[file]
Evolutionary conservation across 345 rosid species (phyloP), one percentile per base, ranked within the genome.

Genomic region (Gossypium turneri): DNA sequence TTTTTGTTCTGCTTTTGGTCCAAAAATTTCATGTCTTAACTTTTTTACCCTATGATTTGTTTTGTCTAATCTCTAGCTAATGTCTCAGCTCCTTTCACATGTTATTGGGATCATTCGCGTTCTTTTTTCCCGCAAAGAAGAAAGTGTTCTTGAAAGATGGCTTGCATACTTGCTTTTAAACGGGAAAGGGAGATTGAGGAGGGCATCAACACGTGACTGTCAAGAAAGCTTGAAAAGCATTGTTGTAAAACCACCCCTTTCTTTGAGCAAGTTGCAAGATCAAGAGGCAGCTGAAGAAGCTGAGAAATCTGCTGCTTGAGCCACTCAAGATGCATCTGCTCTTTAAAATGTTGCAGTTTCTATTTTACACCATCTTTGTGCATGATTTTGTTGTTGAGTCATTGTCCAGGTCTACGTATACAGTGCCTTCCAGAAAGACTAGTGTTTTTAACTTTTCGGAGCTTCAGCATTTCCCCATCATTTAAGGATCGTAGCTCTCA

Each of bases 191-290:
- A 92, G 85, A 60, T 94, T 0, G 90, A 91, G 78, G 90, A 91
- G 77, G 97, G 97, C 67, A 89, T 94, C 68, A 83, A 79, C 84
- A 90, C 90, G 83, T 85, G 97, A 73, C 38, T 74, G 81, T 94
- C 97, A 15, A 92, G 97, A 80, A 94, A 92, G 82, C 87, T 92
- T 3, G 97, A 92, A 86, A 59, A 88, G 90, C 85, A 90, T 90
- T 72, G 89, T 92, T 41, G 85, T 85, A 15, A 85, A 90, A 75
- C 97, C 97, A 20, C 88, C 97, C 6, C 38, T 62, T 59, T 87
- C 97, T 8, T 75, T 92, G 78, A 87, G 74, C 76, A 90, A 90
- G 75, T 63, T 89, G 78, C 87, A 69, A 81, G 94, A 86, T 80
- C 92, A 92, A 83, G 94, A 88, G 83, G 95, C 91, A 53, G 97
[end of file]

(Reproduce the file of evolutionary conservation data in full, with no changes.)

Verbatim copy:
Evolutionary conservation across 345 rosid species (phyloP), one percentile per base, ranked within the genome.

Genomic region (Gossypium turneri): DNA sequence TTTTTGTTCTGCTTTTGGTCCAAAAATTTCATGTCTTAACTTTTTTACCCTATGATTTGTTTTGTCTAATCTCTAGCTAATGTCTCAGCTCCTTTCACATGTTATTGGGATCATTCGCGTTCTTTTTTCCCGCAAAGAAGAAAGTGTTCTTGAAAGATGGCTTGCATACTTGCTTTTAAACGGGAAAGGGAGATTGAGGAGGGCATCAACACGTGACTGTCAAGAAAGCTTGAAAAGCATTGTTGTAAAACCACCCCTTTCTTTGAGCAAGTTGCAAGATCAAGAGGCAGCTGAAGAAGCTGAGAAATCTGCTGCTTGAGCCACTCAAGATGCATCTGCTCTTTAAAATGTTGCAGTTTCTATTTTACACCATCTTTGTGCATGATTTTGTTGTTGAGTCATTGTCCAGGTCTACGTATACAGTGCCTTCCAGAAAGACTAGTGTTTTTAACTTTTCGGAGCTTCAGCATTTCCCCATCATTTAAGGATCGTAGCTCTCA

Each of bases 191-290:
- A 92, G 85, A 60, T 94, T 0, G 90, A 91, G 78, G 90, A 91
- G 77, G 97, G 97, C 67, A 89, T 94, C 68, A 83, A 79, C 84
- A 90, C 90, G 83, T 85, G 97, A 73, C 38, T 74, G 81, T 94
- C 97, A 15, A 92, G 97, A 80, A 94, A 92, G 82, C 87, T 92
- T 3, G 97, A 92, A 86, A 59, A 88, G 90, C 85, A 90, T 90
- T 72, G 89, T 92, T 41, G 85, T 85, A 15, A 85, A 90, A 75
- C 97, C 97, A 20, C 88, C 97, C 6, C 38, T 62, T 59, T 87
- C 97, T 8, T 75, T 92, G 78, A 87, G 74, C 76, A 90, A 90
- G 75, T 63, T 89, G 78, C 87, A 69, A 81, G 94, A 86, T 80
- C 92, A 92, A 83, G 94, A 88, G 83, G 95, C 91, A 53, G 97